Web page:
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I am interested in reading Euler's works.

The Euler Archive contains some translated works but not all of them. I am just checking here to see if anyone know a complete translation of all of Euler's works.

Preferably in HTML format.

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    $\begingroup$ I don't know about all of his works, but his functions get translated all the time! ... ah, such a pun-tastic question :-) $\endgroup$
    – einpoklum
    May 31, 2023 at 21:21
  • $\begingroup$ @einpoklum Sigh $\endgroup$
    – Hisham
    May 31, 2023 at 22:54
  • $\begingroup$ Well, those works, you know... it can't be easy to fully translate something of that scale. $\endgroup$
    – einpoklum
    May 31, 2023 at 23:00
  • $\begingroup$ @einpoklum At the time of writing that question I did not realise Euler authored so much. I nearly went blind like euler just scanning through the full enestrom index. I see now why the opera omnia exists. $\endgroup$
    – Hisham
    Jun 1, 2023 at 1:17
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    $\begingroup$ I don't think so. I seem to remember looking for his paper on the seven bridges of Koenigsberg and I can only find it in Latin. I also noticed that the journal Euleriana accepts translations of articles with commentary if anyone is interested in translating more. $\endgroup$ Jun 1, 2023 at 9:23

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No, not all. I don't think that they are even all published in the original language. There is an ongoing project of translating Euler's mathematical work (only mathematical) Euler archive and you can see there which works are translated.

But if you want to read Euler in English, enough of his papers are already translated in this project to keep you busy for years.

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  • $\begingroup$ "I don't think that they are even all published in the original" . Damn. Do you know where I can find a comprehensive list of euler's works? $\endgroup$
    – Hisham
    May 30, 2023 at 17:46
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    $\begingroup$ @Maalik The publication of Euler's works (Opera Omnia, comprising 81 volumes in four series) by the Swiss Euler Commission just wrapped up. This commission commenced work in 1909! From what I understand, some of Euler's correspondence was omitted, but there is work ongoing to make it accessible in digital form. $\endgroup$
    – njuffa
    May 31, 2023 at 3:03
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    $\begingroup$ @Maalik Euler's works are cataloged and enumerated in the Eneström Index, created by the Swedish mathematician Gustav Eneström between 1910 and 1913. The Index may be seen here. A scan of Eneström's original publication "Verzeichnis der Schriften Leonhard Eulers" from 1910 is available at the Internet Archive $\endgroup$
    – njuffa
    May 31, 2023 at 3:12
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    $\begingroup$ Most of Euler's work (in volume) are non-mathematical. Mainly mathematical works are translated. One exception is his "Letters to a German princess" which are translated to several languages. $\endgroup$ May 31, 2023 at 6:03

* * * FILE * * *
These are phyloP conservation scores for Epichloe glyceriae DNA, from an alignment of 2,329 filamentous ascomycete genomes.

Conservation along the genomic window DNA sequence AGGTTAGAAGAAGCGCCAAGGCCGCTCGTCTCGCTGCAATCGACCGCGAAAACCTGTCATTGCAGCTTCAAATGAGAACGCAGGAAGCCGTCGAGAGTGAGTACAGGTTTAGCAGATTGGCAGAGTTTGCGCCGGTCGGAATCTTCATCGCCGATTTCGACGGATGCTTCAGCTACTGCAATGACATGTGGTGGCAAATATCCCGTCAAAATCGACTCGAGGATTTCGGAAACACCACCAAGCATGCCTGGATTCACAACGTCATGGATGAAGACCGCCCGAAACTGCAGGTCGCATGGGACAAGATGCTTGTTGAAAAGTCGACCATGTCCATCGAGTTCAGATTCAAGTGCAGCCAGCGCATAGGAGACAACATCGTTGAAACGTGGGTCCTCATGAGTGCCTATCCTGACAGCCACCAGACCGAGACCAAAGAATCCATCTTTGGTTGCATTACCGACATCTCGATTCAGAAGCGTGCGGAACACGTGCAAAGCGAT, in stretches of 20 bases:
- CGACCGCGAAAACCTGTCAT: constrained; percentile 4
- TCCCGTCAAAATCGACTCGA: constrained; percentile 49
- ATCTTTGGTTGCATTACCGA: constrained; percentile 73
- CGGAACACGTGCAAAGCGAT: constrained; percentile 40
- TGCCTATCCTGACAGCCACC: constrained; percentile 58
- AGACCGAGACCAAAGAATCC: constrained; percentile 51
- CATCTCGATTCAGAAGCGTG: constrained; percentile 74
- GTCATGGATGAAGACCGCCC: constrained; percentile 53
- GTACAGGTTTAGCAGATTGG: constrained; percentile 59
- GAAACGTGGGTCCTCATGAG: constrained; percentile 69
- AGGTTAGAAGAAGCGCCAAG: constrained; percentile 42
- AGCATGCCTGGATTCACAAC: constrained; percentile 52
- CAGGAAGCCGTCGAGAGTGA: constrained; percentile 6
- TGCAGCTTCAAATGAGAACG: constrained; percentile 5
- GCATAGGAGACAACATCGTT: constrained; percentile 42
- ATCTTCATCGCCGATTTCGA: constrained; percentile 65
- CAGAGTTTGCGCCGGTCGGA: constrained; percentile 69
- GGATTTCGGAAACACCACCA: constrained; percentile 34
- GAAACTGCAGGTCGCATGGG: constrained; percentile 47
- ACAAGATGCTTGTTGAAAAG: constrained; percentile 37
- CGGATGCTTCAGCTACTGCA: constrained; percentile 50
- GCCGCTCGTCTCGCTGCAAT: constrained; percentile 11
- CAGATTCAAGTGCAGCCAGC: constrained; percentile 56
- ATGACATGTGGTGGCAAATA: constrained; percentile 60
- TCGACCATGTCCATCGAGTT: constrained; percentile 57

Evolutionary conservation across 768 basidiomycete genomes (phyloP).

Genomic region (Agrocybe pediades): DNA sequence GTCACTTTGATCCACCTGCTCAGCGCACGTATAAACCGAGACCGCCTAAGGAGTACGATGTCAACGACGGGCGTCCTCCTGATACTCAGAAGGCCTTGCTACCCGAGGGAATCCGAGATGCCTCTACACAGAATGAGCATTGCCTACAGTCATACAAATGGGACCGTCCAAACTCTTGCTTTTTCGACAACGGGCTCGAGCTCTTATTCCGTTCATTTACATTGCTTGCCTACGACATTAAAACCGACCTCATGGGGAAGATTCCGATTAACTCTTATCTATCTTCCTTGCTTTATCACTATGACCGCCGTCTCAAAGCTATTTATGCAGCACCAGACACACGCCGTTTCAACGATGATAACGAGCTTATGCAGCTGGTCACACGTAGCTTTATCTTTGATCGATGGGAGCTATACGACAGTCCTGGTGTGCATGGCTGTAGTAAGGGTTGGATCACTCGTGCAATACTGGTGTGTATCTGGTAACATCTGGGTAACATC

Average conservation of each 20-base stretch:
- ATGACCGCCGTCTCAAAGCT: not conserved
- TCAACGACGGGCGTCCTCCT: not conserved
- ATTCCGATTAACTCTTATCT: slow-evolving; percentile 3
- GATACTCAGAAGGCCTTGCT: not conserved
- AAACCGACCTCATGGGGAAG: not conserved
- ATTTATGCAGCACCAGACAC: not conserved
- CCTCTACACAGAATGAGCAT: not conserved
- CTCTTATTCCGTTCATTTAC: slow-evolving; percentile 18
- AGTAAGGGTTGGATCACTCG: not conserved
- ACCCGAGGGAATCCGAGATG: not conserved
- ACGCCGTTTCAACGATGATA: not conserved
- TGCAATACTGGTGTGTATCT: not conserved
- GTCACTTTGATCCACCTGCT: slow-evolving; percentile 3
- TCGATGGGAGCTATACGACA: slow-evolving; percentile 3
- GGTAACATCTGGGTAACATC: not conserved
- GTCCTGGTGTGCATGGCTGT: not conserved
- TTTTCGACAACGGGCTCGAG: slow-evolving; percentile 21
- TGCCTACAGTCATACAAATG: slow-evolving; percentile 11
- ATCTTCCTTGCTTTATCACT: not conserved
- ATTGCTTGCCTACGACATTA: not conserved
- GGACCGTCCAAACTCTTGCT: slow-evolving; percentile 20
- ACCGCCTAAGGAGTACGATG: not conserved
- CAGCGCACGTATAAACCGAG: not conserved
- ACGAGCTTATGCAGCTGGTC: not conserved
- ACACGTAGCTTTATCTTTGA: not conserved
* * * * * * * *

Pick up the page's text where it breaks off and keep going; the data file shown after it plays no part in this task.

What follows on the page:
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    $\begingroup$ @Maalik A lot of Euler's work is in the domain of pure mathematics but uses proofs that are now considered to be non-rigorous (even if you interpret the meaning of his notation generously). As an example, see his proof of the divergence of the sum of the reciprocals of the primes: Euler, Leonhard (1737). "Variae observationes circa series infinitas" [Various observations concerning infinite series]. Commentarii Academiae Scientiarum Petropolitanae. 9: 160–188. $\endgroup$ Jun 1, 2023 at 9:31
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If you are interested in reading Euler in English translation, you should take a look at Ian Bruce's excellent web site https://www.17centurymaths.com. His project involves the translation of mathematical works of the 17th and 18th century from Latin to English, and many of Euler's works are available. Bruce's work is a great contribution to the mathematics community.

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  • $\begingroup$ thanks i have already downloaded and assembled everything ian bruce has translated. i agree, he has done an excellent job the only thing i wish he had not done was combine the latin and english together in the same document. It would have been better to separate them into two documents $\endgroup$
    – Hisham
    Jun 1, 2023 at 23:59
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There are now 128 volumes in Euler's opera in the German central catalog of libraries here.

There is no hope to get the formula digitized in the current state of mathematical OCR. There is some hope that the Chinese can do it. They have an excellent tradition and workforce in copying glyphs.

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  • $\begingroup$ I really hope you meant 27 volumes. Anyway, are these volumes . . O compilations of various enestrom numbers by gustav ? And do they compile all of them $\endgroup$
    – Hisham
    May 31, 2023 at 14:18
  • $\begingroup$ @Hisham If you follow the link, you'll see that it's exactly 2⁷ (= 128) volumes. $\endgroup$
    – gidds
    May 31, 2023 at 19:36
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    $\begingroup$ I had the same thought as @Hisham, but I somehow was of the opinion that $2^7$ was some absurdly large number, whereas $128$ seems quite reasonable... $\endgroup$ Jun 1, 2023 at 9:09
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Some new translations (mostly into German but also into English) can be found on the website of the Euler Kreis Mainz.

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